Hats off to Stew Mosberg
Benefit concert to support family of longtime Telegraph contributor

Hats off to Stew Mosberg

Stew Mosberg in one of his signature panama hats./Photo by McCarson Leigh

Zach Hively - 01/24/2019

The Four Corners arts community bid adieu recently to one of our greatest allies, champions and members. Stew Mosberg, who among other endeavors wrote about the arts in these very pages, passed away in hospice on Jan. 7. However, characters like Stew refuse to slip quietly into the night. His impact on the Durango arts scene will long outlive him – which is a big part of the reason why musicians, poets, dancers and thespians are holding a concert to assist his surviving family with his medical expenses.

“As Durango does so well, we raise money for the people we love,” McCarson Leigh, a photographer, musician and friend of Stew’s, said this week. Leigh is co-directing the “Hats Off to Stew” concert at the Durango Arts Center this Mon., Jan. 28. “Everyone involved in this show loved Stew in some way. If we can do a performing arts show and raise some money and possibly heal a community that’s still somewhat in shock and deep sadness, why not?” Leigh said.

She and local singer-songwriter Thom Chacon hatched the idea of putting on the concert shortly after Stew’s passing. Beyond raising money to support his family, a collaboration of different kinds of artists felt like it was a fitting way to pay tribute to their dear friend and constant supporter.

“Depending on how you look at someone’s passing, some look at it as a tragedy that is an ending, and some look at it as a birth and a beginning,” Chacon said. “Rather than have a somber silent auction or some other kind of fundraiser, why not have a musical celebration of Stew getting to his next existence?” he said. “We wanted it to be a celebration of art and music and poetry and all the things that Stew loved.”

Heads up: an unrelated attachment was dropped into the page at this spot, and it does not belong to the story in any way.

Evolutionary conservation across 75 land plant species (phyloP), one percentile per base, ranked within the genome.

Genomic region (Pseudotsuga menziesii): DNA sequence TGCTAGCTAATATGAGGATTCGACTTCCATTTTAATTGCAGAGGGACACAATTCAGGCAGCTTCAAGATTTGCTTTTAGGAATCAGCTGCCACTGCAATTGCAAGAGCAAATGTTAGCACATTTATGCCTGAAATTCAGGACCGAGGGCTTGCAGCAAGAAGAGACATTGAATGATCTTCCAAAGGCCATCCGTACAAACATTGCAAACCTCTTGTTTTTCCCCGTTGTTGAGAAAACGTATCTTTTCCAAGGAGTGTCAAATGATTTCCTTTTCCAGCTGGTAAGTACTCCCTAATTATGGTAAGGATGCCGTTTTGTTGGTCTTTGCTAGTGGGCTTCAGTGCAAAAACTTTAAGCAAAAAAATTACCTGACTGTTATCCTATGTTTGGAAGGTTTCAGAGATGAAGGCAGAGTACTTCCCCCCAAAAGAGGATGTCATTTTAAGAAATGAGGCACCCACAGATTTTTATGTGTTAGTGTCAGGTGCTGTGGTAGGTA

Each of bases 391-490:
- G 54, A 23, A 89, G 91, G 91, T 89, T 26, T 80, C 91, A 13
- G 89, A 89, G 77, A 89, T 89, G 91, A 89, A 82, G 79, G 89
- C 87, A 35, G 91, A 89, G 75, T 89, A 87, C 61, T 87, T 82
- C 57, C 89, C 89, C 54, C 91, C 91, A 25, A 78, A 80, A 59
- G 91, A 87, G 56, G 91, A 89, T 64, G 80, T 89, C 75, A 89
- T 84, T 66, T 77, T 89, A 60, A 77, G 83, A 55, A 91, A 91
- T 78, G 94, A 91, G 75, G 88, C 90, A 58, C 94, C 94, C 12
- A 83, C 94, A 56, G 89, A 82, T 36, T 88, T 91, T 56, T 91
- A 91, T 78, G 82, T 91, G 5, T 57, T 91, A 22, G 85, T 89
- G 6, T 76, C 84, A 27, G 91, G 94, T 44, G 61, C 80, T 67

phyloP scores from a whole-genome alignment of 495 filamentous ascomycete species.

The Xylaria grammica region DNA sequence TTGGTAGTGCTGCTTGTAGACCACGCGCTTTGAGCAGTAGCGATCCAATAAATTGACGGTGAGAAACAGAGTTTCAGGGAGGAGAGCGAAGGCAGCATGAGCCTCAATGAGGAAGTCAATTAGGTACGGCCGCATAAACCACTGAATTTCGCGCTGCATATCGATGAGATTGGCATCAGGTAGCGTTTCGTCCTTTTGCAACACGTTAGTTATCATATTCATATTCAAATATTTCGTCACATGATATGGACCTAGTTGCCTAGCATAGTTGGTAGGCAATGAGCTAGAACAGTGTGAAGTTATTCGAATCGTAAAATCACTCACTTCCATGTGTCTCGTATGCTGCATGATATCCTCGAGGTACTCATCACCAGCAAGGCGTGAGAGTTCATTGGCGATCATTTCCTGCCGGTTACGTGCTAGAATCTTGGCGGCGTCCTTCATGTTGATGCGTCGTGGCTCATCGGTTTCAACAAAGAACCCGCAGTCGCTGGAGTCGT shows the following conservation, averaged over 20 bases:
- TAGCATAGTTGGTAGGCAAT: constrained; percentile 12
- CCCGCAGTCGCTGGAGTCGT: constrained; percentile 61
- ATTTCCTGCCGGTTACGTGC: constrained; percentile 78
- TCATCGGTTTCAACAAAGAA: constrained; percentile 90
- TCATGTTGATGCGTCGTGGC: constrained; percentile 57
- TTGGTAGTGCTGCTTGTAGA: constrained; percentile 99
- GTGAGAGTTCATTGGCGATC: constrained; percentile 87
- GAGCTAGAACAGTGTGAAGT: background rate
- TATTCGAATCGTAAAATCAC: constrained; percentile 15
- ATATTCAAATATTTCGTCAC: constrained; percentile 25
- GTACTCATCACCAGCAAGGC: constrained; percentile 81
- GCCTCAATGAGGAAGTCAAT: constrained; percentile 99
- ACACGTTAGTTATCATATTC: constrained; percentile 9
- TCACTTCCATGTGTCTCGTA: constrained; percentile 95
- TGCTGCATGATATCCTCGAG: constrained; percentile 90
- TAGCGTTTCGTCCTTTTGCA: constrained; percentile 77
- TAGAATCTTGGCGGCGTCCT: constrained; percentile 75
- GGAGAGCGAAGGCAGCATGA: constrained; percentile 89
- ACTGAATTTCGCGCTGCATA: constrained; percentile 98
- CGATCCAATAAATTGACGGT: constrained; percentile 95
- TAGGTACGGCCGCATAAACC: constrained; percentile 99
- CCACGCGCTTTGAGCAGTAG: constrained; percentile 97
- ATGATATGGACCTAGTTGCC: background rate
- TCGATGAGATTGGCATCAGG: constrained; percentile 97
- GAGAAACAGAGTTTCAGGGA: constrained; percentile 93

Chacon, the music director for the show, said that people can expect a diverse range of sounds, from alternative-folk-meets-country to soulful singer-songwriters to jazzier numbers. It’ll be like a festival lineup, he explained, only everyone gets a 10-to 15-minute set instead of a 45-minute one. Add on the spoken word, dance and dramatic pieces that fill out the program, and the night will be full of high-caliber artists pouring their hearts out for one of their own.

In addition to Chacon and Leigh (who, along with your noble author, is performing as Oxygen on Embers), the event bills the 20 Moons Dance Theatre; Robby Overfield; Merely Players; Rio and Dance; Denise Leslie, Charles Leslie and Jonas Grushkin; Bess Chacon; Jeannie Wheeldon; Brad Tafoya; and behind the emcee’s mic, the velvet tones of Ted Holteen.

Furthermore, the space for the event is being donated by the Durango Arts Center to enable more support to flow to Stew’s family. (Fittingly and touchingly enough, his final piece for the Telegraph introduced us to the DAC’s new executive director, Brenda Macon.)

“This is something he would, I believe, really appreciate,” Chacon said. “I wish I could sit down and talk to him about it.”

Stew is survived by his daughter, Jen Ortado, her husband, Vic, and their daughter, Sydney. During Stew’s time in hospice, Ortado confided in Leigh that insurance was not covering all of his hospice expenses. They talked about running a GoFundMe or other crowdsourcing campaign, until Chacon arrived with the idea for the benefit. All the proceeds from this show will go directly to Ortado to help her cover those bills.